A praise-song to the three German Emperors named Otto, beginning with Otto I "The Great" (936-973) who defeated the Hungarians. It seems the Kaiser slept as his palace burned one night. His servants, afraid to disturb his sleep, finally called his harper, who played the emperor's favorite tune until Otto woke up, and thereby saved his life and the empire. In memory of this event, the song was immortalized as Modus Ottinc. The likely date of composition for this song is between 996 and 1002, making it something truly "millennial" for us today.

Text: As great Emperor Otto, to whom this tune refers in its title (called "of Otto"), on a certain night settles his limbs in sleep, by a sudden mishap the palace burst into flames. Attendants of the king stand by, they fear to touch the sleeper, and by striking the strings they awaken and save him, and they attached the name of their lord to the song.

Awakened, he arose as a hope for his people, soon to come as a great dread to his adversaries; for at that time the rumor was flying that the Hungarians had raised their standards against him. Armed, they were encamped along the riverbank; they lay waste cities, fields, and villages far and wide. On all sides mothers lament that their sons have been driven into exile, sons their mothers. "Alas" said Otto, "For a long time, too long, I have been warning the sluggish soldiers in vain. As I have been tarrying, the slaughter has been ever increasing. Therefore, put an end to delays and confront the Parthian foes with me!"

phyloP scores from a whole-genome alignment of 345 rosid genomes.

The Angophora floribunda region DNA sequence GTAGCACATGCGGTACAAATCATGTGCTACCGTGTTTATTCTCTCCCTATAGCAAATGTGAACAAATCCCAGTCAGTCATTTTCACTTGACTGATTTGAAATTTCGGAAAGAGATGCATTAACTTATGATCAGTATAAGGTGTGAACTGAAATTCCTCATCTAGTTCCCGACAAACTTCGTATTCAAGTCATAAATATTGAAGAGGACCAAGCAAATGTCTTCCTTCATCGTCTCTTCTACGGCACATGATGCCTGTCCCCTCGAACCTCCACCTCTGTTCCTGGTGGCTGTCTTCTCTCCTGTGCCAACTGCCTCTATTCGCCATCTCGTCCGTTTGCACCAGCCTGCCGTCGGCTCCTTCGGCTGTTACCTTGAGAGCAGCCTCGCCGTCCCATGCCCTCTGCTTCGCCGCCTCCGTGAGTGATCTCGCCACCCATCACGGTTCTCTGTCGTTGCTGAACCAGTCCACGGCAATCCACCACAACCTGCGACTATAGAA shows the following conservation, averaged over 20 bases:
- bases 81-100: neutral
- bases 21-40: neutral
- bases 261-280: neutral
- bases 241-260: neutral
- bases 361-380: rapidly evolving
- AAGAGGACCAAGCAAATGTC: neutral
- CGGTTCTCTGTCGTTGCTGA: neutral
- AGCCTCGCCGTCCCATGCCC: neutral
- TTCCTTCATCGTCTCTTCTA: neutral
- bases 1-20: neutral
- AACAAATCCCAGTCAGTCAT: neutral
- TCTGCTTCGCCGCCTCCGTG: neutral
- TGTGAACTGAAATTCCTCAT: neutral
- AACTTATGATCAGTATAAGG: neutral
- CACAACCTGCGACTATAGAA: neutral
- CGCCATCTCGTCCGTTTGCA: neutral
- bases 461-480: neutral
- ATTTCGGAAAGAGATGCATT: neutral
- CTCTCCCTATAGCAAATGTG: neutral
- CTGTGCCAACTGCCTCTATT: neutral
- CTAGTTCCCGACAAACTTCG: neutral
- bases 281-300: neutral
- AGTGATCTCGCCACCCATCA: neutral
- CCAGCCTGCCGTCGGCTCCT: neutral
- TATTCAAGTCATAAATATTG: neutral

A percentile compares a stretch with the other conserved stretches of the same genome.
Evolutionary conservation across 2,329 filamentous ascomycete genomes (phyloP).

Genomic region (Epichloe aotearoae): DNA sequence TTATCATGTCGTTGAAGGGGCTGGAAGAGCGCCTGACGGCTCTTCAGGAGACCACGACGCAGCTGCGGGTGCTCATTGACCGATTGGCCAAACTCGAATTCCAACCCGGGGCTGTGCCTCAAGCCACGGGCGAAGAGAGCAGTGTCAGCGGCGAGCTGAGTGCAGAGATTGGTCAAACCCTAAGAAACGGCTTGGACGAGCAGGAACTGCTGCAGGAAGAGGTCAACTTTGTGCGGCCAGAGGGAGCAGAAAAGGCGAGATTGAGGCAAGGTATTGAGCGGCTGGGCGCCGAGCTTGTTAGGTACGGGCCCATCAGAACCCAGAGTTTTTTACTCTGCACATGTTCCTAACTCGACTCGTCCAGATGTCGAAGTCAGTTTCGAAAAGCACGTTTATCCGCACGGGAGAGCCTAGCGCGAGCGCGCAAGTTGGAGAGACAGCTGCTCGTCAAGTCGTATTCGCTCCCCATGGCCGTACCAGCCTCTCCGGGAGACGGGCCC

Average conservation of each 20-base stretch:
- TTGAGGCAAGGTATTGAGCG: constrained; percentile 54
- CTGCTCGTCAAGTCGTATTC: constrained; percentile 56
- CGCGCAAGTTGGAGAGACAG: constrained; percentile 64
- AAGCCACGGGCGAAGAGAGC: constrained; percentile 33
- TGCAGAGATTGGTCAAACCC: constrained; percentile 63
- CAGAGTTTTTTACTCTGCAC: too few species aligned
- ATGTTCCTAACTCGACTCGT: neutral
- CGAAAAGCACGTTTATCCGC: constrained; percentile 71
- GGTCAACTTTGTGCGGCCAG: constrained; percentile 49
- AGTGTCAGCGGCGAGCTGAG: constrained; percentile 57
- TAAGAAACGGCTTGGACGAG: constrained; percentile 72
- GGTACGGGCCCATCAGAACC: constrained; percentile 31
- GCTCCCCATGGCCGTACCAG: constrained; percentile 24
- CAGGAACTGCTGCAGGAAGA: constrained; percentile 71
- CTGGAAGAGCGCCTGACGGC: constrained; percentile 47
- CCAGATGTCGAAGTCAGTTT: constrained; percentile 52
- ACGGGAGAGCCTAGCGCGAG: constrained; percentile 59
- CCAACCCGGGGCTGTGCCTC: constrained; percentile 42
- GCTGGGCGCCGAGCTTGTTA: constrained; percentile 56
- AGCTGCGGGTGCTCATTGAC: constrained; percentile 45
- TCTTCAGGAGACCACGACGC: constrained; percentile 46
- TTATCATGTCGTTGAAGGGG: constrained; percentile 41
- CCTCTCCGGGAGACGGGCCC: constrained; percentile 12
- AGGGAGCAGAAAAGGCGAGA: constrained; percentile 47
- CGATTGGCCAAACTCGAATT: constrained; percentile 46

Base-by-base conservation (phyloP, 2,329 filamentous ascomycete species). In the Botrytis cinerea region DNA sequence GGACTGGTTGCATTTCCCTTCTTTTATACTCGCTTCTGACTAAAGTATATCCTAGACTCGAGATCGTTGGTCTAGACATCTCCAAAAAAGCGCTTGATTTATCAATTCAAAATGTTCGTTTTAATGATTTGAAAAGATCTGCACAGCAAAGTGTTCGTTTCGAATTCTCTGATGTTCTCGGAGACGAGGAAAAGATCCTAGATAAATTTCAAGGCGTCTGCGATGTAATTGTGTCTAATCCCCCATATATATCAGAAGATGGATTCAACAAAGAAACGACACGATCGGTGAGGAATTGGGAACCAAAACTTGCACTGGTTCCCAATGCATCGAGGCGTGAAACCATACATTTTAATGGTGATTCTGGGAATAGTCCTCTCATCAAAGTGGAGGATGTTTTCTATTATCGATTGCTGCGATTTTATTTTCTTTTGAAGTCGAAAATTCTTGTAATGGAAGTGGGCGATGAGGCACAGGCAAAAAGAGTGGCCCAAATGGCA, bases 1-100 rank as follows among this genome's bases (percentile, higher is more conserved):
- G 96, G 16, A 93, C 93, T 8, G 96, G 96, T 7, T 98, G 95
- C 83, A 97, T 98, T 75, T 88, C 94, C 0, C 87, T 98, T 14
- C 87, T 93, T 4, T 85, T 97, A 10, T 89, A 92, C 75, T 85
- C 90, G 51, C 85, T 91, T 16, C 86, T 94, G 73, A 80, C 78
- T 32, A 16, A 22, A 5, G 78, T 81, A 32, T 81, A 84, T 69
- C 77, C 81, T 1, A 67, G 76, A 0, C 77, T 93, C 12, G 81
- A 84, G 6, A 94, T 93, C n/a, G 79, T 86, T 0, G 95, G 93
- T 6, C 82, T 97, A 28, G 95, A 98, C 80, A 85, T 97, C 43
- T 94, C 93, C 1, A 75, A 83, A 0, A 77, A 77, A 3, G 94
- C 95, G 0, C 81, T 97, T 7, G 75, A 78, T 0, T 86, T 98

Fearless Duke Konrad, than whom no one is braver, says "May the knight perish whom this war frightens. Take up your arms.... I myself as standard-bearer shall be the first to shed enemy blood." Set afire by these words, they roar for war, call for arms, shout for their foes, follow the standards; and everywhere a great clamor upon trumpets arises, and a hundred Teutons mingle among thousands. The few attack, the many fall; the Frank presses on, the Parthian flees. A lifeless mob blocks the waves; the Lech, reddening with blood showed to the Danube the slaughter...

After the victory by a small band, and after bequeathing his name, realm, and excellent conduct to his son, he passed away. After him, youthful Otto reigned for many years....a just, merciful and brave emperor, he failed in only one respect: for he rarely triumphed in celebrated battles.